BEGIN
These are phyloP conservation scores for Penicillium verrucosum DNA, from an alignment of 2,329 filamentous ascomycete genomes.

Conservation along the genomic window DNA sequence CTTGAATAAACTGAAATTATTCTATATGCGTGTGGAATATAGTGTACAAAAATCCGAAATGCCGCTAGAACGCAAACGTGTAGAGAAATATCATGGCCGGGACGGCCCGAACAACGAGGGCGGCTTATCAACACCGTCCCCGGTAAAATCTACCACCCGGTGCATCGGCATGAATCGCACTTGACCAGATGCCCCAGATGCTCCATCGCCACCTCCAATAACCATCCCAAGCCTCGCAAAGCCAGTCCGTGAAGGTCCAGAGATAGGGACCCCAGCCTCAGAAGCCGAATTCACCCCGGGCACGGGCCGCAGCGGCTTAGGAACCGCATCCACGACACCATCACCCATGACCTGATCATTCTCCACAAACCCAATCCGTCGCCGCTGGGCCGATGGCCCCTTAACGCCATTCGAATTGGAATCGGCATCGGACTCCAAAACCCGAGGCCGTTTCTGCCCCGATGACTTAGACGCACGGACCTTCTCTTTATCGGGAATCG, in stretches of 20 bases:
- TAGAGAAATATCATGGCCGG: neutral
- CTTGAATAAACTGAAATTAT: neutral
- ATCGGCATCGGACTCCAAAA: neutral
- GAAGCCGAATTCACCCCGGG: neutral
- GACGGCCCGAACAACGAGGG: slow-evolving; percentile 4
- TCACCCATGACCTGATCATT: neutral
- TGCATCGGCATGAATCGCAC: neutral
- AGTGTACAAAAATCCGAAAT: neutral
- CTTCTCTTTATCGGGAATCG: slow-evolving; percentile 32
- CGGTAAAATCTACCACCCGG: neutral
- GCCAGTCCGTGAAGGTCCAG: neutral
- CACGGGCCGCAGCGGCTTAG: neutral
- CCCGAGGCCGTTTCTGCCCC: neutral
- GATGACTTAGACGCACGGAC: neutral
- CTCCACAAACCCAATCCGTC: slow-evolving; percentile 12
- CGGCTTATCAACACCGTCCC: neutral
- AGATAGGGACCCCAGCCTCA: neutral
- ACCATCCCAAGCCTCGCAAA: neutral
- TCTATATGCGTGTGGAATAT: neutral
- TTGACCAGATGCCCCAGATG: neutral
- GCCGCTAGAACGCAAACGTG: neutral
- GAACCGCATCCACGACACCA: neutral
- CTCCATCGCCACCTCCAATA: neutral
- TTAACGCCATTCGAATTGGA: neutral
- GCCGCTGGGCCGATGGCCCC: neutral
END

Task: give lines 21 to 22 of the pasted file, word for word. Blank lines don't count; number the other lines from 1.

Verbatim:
- TCTATATGCGTGTGGAATAT: neutral
- TTGACCAGATGCCCCAGATG: neutral